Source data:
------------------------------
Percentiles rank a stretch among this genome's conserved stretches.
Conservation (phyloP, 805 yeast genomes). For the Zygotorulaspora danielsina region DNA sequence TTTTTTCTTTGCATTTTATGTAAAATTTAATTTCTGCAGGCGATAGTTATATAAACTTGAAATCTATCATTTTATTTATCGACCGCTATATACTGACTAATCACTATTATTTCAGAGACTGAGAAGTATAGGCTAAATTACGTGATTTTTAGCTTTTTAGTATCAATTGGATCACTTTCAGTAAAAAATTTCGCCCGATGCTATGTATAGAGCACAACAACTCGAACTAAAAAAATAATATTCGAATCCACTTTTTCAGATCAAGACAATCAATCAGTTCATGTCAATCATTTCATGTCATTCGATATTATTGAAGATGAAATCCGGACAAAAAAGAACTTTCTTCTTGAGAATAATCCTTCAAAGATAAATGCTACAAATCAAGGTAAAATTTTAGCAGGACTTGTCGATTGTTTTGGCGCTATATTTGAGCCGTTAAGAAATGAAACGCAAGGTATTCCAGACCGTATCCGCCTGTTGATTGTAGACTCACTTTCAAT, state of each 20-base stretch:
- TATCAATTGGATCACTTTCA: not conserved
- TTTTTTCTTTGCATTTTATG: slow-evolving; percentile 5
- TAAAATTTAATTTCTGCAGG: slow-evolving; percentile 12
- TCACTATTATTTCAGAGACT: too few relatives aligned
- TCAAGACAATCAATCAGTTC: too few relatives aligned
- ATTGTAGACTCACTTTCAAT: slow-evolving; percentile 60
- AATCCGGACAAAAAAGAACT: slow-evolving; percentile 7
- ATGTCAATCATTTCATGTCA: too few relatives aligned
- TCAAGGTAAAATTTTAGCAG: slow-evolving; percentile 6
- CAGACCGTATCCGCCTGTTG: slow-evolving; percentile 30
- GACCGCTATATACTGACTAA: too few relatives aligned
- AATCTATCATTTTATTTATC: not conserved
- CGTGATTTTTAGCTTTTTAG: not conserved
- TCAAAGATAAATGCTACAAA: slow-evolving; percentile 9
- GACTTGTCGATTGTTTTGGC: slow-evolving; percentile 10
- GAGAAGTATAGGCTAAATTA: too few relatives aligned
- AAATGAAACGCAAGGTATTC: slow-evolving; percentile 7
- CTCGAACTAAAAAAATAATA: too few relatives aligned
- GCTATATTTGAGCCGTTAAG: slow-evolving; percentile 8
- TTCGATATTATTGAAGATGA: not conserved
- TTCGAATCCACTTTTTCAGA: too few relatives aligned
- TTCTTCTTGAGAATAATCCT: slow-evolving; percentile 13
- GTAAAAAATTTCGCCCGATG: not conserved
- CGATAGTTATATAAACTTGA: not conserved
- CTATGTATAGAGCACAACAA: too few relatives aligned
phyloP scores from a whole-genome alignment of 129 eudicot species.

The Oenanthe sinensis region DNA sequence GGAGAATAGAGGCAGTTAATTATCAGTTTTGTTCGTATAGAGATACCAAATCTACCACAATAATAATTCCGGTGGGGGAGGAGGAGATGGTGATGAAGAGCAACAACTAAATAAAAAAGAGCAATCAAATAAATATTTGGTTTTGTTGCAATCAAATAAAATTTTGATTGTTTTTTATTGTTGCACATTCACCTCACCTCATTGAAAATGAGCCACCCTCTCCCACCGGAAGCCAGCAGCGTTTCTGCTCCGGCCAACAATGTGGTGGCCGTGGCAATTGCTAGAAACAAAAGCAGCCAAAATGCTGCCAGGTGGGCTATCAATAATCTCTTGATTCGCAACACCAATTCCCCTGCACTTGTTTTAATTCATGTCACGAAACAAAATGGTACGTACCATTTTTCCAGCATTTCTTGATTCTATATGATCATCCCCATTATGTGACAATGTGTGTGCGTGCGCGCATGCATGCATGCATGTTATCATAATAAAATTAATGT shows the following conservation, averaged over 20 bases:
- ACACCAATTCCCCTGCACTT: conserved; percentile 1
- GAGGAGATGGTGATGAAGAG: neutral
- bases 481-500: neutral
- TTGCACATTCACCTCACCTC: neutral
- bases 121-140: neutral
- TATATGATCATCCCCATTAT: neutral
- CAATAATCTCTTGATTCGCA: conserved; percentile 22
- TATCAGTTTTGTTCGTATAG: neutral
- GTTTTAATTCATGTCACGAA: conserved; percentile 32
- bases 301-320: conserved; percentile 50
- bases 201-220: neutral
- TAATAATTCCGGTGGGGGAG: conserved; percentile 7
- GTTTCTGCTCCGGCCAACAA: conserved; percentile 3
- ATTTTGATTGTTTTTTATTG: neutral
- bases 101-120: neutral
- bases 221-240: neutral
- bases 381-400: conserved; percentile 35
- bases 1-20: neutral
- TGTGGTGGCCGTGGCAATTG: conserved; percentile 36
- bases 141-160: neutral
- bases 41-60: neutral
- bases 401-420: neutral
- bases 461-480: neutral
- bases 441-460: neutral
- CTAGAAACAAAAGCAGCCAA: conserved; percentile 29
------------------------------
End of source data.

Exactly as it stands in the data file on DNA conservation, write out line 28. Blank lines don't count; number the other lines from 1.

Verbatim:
phyloP scores from a whole-genome alignment of 129 eudicot species.